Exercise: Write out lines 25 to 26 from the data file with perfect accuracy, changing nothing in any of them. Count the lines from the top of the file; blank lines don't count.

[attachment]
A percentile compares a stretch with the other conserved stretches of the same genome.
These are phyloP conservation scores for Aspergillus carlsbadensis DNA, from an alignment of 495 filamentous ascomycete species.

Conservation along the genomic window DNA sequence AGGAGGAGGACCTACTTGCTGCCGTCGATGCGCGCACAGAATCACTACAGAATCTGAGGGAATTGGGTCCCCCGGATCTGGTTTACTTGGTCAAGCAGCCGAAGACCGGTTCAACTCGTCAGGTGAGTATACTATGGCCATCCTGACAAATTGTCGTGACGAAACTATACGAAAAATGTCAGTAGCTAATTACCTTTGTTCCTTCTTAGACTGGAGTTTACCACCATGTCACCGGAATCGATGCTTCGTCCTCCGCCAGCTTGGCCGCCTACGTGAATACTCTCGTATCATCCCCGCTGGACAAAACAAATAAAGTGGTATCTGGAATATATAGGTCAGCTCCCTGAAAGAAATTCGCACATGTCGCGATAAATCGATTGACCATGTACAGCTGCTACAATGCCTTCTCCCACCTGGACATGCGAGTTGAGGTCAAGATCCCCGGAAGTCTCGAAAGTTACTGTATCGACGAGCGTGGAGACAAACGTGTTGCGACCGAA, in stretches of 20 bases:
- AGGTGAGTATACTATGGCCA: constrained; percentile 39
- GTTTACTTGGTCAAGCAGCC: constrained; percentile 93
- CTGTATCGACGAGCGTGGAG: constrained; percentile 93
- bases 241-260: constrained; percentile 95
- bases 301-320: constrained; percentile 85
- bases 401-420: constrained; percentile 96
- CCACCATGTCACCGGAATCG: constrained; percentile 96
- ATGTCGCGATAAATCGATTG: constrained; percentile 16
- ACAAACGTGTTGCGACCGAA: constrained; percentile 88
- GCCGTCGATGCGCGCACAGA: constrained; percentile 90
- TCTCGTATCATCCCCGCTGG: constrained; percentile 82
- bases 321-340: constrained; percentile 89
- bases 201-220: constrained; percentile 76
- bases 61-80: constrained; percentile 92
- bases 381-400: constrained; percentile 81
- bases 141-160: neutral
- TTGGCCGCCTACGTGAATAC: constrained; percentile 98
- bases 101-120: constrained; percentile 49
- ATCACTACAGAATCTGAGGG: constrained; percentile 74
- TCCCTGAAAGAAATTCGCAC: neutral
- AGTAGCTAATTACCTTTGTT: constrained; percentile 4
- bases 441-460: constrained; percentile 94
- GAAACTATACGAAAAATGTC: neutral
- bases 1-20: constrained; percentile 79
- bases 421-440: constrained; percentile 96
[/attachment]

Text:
- bases 441-460: constrained; percentile 94
- GAAACTATACGAAAAATGTC: neutral